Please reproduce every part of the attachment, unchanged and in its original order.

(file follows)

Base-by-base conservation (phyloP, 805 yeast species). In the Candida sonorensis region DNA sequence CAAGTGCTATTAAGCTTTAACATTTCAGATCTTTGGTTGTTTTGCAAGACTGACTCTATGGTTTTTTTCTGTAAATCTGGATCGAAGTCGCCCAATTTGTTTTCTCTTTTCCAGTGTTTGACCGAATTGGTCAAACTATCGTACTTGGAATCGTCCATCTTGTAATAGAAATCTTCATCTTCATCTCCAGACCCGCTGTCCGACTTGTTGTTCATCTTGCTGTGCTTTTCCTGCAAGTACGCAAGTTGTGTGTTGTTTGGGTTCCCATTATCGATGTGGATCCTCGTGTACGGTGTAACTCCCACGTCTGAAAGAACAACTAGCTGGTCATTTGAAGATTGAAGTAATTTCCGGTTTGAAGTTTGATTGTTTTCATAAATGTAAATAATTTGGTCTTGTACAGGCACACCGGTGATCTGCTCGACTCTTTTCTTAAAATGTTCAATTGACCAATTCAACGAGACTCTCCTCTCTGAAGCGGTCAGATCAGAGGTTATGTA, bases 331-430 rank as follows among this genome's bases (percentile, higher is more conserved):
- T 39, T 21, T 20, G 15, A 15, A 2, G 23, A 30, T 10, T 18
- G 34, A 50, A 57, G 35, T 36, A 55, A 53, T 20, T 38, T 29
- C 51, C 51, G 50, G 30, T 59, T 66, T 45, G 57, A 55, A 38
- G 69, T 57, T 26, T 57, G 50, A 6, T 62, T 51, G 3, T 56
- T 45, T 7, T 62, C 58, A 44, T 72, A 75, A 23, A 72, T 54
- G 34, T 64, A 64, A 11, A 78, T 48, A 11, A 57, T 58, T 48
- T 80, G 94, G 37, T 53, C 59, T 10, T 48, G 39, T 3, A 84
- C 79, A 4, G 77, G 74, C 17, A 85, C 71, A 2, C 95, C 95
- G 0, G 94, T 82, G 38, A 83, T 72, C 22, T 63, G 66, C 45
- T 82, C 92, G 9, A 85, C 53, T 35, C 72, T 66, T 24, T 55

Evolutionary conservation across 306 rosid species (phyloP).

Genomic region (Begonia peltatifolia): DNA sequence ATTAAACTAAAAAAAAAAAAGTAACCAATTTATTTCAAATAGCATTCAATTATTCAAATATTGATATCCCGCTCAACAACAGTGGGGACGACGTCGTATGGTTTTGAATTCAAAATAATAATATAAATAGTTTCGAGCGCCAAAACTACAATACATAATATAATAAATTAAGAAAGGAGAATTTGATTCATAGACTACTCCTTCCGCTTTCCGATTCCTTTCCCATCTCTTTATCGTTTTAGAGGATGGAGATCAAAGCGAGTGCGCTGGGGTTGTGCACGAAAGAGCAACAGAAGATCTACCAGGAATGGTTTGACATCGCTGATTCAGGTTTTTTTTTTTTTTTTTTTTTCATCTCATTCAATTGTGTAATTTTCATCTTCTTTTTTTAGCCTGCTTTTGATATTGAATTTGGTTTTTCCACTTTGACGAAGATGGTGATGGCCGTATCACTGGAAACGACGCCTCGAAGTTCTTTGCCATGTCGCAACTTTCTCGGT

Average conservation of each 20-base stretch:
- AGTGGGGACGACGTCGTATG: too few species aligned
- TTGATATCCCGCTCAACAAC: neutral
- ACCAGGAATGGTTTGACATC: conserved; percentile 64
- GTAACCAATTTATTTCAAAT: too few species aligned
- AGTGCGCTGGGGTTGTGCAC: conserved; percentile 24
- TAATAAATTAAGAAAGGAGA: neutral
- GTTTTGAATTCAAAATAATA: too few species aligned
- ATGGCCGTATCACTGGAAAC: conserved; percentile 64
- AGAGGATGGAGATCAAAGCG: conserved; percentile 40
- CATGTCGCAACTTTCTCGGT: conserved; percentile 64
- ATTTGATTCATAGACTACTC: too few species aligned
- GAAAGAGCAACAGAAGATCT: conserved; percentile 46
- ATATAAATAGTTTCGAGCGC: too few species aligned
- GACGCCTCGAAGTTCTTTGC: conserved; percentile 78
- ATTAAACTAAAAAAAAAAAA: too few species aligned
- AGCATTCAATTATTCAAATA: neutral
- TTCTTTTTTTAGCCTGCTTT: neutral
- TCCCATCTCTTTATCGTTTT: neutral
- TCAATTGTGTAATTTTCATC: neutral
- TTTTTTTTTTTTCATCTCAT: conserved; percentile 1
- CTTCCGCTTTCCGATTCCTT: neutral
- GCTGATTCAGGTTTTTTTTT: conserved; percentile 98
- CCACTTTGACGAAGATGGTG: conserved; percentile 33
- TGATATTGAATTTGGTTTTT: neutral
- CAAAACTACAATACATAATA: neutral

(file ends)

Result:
Base-by-base conservation (phyloP, 805 yeast species). In the Candida sonorensis region DNA sequence CAAGTGCTATTAAGCTTTAACATTTCAGATCTTTGGTTGTTTTGCAAGACTGACTCTATGGTTTTTTTCTGTAAATCTGGATCGAAGTCGCCCAATTTGTTTTCTCTTTTCCAGTGTTTGACCGAATTGGTCAAACTATCGTACTTGGAATCGTCCATCTTGTAATAGAAATCTTCATCTTCATCTCCAGACCCGCTGTCCGACTTGTTGTTCATCTTGCTGTGCTTTTCCTGCAAGTACGCAAGTTGTGTGTTGTTTGGGTTCCCATTATCGATGTGGATCCTCGTGTACGGTGTAACTCCCACGTCTGAAAGAACAACTAGCTGGTCATTTGAAGATTGAAGTAATTTCCGGTTTGAAGTTTGATTGTTTTCATAAATGTAAATAATTTGGTCTTGTACAGGCACACCGGTGATCTGCTCGACTCTTTTCTTAAAATGTTCAATTGACCAATTCAACGAGACTCTCCTCTCTGAAGCGGTCAGATCAGAGGTTATGTA, bases 331-430 rank as follows among this genome's bases (percentile, higher is more conserved):
- T 39, T 21, T 20, G 15, A 15, A 2, G 23, A 30, T 10, T 18
- G 34, A 50, A 57, G 35, T 36, A 55, A 53, T 20, T 38, T 29
- C 51, C 51, G 50, G 30, T 59, T 66, T 45, G 57, A 55, A 38
- G 69, T 57, T 26, T 57, G 50, A 6, T 62, T 51, G 3, T 56
- T 45, T 7, T 62, C 58, A 44, T 72, A 75, A 23, A 72, T 54
- G 34, T 64, A 64, A 11, A 78, T 48, A 11, A 57, T 58, T 48
- T 80, G 94, G 37, T 53, C 59, T 10, T 48, G 39, T 3, A 84
- C 79, A 4, G 77, G 74, C 17, A 85, C 71, A 2, C 95, C 95
- G 0, G 94, T 82, G 38, A 83, T 72, C 22, T 63, G 66, C 45
- T 82, C 92, G 9, A 85, C 53, T 35, C 72, T 66, T 24, T 55

Evolutionary conservation across 306 rosid species (phyloP).

Genomic region (Begonia peltatifolia): DNA sequence ATTAAACTAAAAAAAAAAAAGTAACCAATTTATTTCAAATAGCATTCAATTATTCAAATATTGATATCCCGCTCAACAACAGTGGGGACGACGTCGTATGGTTTTGAATTCAAAATAATAATATAAATAGTTTCGAGCGCCAAAACTACAATACATAATATAATAAATTAAGAAAGGAGAATTTGATTCATAGACTACTCCTTCCGCTTTCCGATTCCTTTCCCATCTCTTTATCGTTTTAGAGGATGGAGATCAAAGCGAGTGCGCTGGGGTTGTGCACGAAAGAGCAACAGAAGATCTACCAGGAATGGTTTGACATCGCTGATTCAGGTTTTTTTTTTTTTTTTTTTTTCATCTCATTCAATTGTGTAATTTTCATCTTCTTTTTTTAGCCTGCTTTTGATATTGAATTTGGTTTTTCCACTTTGACGAAGATGGTGATGGCCGTATCACTGGAAACGACGCCTCGAAGTTCTTTGCCATGTCGCAACTTTCTCGGT

Average conservation of each 20-base stretch:
- AGTGGGGACGACGTCGTATG: too few species aligned
- TTGATATCCCGCTCAACAAC: neutral
- ACCAGGAATGGTTTGACATC: conserved; percentile 64
- GTAACCAATTTATTTCAAAT: too few species aligned
- AGTGCGCTGGGGTTGTGCAC: conserved; percentile 24
- TAATAAATTAAGAAAGGAGA: neutral
- GTTTTGAATTCAAAATAATA: too few species aligned
- ATGGCCGTATCACTGGAAAC: conserved; percentile 64
- AGAGGATGGAGATCAAAGCG: conserved; percentile 40
- CATGTCGCAACTTTCTCGGT: conserved; percentile 64
- ATTTGATTCATAGACTACTC: too few species aligned
- GAAAGAGCAACAGAAGATCT: conserved; percentile 46
- ATATAAATAGTTTCGAGCGC: too few species aligned
- GACGCCTCGAAGTTCTTTGC: conserved; percentile 78
- ATTAAACTAAAAAAAAAAAA: too few species aligned
- AGCATTCAATTATTCAAATA: neutral
- TTCTTTTTTTAGCCTGCTTT: neutral
- TCCCATCTCTTTATCGTTTT: neutral
- TCAATTGTGTAATTTTCATC: neutral
- TTTTTTTTTTTTCATCTCAT: conserved; percentile 1
- CTTCCGCTTTCCGATTCCTT: neutral
- GCTGATTCAGGTTTTTTTTT: conserved; percentile 98
- CCACTTTGACGAAGATGGTG: conserved; percentile 33
- TGATATTGAATTTGGTTTTT: neutral
- CAAAACTACAATACATAATA: neutral